~reviewed by Joel Steudler
With Lost Tales, Summoning has once again lowered the bar for what I expect of them. After reaching their creative peak on Stronghold - an epic masterpiece of transcendent quality - they have sunk further into mediocrity with each successive release. Many of the problems that marred Let Mortal Heroes Sing Your Fame also plague Lost Tales (which, perhaps ironically, is comprised of two tracks from Summoning's distant past). Both "feature" terrible production values and irritating samples from Tolkien radio plays. That's where the similarities end, though, and there are some redeeming aspects of an otherwise disappointing release.
Summoning's greatest strength has always been their ability to musically transport the listener to the ancient realms of fantasy which form the basis of their thematic content. Typically, they have done this in the past though the use of bombastic percussion, dense synth atmospheres, trilling guitars, and resounding harsh black-metal vocals. The two 'lost tales' presented on this album, though, eschew all vocals and guitars. The resulting compositions use synths to outstanding effect, evoking the somber grandeur of Middle Earth as well as any of the band's other output. Sadly, though, both tracks are considerably diminished by two curious decisions made by Protector and Silenius.
Perhaps to try and compensate for the lack of vocals, a decision was made to lace both tracks with sampled bits of dialogue from Tolkien radio plays. As they did on Let Mortal Heroes..., these samples simply served to remove me from the trance-like mood the music creates, effectively destroying what made Stronghold and Nightshade Forests so great. Summoning's best songs capture the imagination, but when dialogue clips of specific characters or scenes are added to them, it takes away your ability to imagine what's going on for yourself.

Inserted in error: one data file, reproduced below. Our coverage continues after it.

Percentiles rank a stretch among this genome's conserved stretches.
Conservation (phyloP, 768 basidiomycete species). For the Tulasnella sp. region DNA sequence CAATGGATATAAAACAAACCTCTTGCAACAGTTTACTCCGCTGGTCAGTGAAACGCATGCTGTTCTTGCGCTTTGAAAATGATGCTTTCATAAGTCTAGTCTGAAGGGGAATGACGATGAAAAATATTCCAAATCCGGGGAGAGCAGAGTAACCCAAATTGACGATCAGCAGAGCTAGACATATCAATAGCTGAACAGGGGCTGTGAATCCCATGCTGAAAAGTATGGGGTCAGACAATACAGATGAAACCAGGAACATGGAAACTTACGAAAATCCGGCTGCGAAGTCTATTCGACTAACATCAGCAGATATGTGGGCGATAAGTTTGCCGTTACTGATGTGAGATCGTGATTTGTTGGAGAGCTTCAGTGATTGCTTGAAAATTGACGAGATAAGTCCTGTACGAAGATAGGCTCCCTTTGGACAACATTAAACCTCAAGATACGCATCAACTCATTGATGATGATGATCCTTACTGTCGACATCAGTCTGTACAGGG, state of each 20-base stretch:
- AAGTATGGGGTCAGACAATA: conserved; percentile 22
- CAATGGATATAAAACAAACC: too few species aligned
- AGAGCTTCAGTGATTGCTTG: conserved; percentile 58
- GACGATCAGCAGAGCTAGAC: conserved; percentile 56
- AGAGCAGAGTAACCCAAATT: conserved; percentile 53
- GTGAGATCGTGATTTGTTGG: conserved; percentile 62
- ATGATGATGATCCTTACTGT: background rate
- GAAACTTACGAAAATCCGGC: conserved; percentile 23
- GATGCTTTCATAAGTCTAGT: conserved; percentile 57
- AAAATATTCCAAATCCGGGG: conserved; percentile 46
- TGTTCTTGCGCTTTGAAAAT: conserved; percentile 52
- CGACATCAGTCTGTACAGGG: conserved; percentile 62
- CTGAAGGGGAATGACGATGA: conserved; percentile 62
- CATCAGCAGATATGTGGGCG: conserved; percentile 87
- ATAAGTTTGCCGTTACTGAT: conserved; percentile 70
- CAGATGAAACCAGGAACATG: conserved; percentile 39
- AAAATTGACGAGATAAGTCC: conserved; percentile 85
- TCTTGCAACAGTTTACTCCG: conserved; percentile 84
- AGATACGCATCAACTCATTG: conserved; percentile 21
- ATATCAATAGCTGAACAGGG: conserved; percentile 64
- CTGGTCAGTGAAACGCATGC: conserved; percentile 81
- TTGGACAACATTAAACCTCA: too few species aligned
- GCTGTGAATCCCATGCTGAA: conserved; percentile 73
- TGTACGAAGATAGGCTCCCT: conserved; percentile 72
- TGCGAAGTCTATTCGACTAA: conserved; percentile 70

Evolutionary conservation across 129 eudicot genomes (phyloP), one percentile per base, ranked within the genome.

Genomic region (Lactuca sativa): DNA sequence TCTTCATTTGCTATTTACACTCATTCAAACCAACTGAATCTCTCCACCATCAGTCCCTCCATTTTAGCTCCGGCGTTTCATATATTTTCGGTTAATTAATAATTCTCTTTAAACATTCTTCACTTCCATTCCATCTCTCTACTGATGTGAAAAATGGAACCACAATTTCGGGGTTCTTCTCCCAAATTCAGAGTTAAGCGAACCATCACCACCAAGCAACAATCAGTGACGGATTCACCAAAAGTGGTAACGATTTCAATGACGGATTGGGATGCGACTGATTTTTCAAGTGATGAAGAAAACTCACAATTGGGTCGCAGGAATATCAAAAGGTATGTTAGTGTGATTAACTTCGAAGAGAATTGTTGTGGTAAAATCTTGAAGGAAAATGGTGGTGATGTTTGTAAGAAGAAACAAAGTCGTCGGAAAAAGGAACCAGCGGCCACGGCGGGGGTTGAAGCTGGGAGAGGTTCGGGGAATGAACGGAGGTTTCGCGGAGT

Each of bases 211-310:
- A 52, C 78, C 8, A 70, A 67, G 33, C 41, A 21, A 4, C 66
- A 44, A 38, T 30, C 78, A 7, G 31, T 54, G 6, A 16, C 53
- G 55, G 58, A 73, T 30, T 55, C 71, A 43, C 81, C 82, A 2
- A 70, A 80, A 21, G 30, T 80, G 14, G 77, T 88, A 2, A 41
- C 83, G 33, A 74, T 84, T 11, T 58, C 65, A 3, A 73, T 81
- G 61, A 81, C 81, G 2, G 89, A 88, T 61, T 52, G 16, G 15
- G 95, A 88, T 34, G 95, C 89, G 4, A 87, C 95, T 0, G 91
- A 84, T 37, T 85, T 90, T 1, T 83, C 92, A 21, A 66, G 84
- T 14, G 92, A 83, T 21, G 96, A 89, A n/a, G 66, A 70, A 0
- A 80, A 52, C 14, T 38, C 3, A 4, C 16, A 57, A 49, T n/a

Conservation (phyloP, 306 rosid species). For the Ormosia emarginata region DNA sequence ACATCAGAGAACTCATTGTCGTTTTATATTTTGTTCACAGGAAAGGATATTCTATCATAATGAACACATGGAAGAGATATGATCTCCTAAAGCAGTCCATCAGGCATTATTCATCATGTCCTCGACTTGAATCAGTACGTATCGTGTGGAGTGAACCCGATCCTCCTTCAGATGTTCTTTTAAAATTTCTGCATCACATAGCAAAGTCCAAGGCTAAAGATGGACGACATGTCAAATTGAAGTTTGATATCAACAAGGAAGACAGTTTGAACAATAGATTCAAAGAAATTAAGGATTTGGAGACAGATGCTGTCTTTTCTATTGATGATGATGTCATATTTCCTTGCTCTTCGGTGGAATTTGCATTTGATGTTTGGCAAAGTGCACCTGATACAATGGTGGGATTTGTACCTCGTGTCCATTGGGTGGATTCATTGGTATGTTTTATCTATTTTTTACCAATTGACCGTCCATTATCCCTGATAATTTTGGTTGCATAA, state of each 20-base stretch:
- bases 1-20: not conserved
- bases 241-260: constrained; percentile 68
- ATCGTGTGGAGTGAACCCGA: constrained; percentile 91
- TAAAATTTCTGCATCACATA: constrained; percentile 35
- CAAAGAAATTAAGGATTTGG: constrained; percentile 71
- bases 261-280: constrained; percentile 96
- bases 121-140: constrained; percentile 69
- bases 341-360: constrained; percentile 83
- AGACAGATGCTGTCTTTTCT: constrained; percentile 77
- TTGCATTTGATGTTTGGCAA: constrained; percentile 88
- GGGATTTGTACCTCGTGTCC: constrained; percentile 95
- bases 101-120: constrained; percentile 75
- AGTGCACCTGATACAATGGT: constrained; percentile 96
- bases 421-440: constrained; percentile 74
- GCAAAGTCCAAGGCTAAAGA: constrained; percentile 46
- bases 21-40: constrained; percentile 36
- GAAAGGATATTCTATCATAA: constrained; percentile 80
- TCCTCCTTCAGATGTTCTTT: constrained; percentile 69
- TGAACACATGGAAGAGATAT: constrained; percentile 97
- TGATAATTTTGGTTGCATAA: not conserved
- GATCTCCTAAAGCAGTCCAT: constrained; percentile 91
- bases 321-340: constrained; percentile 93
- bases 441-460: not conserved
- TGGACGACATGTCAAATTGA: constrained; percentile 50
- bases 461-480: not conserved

Adding salt to the wounds the samples gouged is the hideously bad production on both tracks. Bad production is somewhat understandable, as both these songs were recorded between the band's 1996 release Dol Guldur and Stronghold which came out in 1999. Nevertheless, 'Arcenstone' sounds like it is being played off a casette tape that's set out in the sun too long, and 'Saruman' akin to an AM radio broadcast. It is regrettable that Summoning didn't re-record, or at least remaster the two tracks for this modern release.
Lost Tales fills me with disappointment. Its two tracks are marvellous compositions, full of the same epic spirit from the band's best material. They are difficult to enjoy, however, due to the considerable problems detailed above. Unless you are an obsessive Summoning completist, or are unfazed by foul production and bothersome vocal clips interrupting your music, I recommend you pass up this release. I remain hopeful that Summoning will once again fill me with awe and carry me to ancient lands over long forgotten pathways.. but I have my doubts that they will ever again reach the pinnacle of songwriting they displayed on Stronghold years ago.
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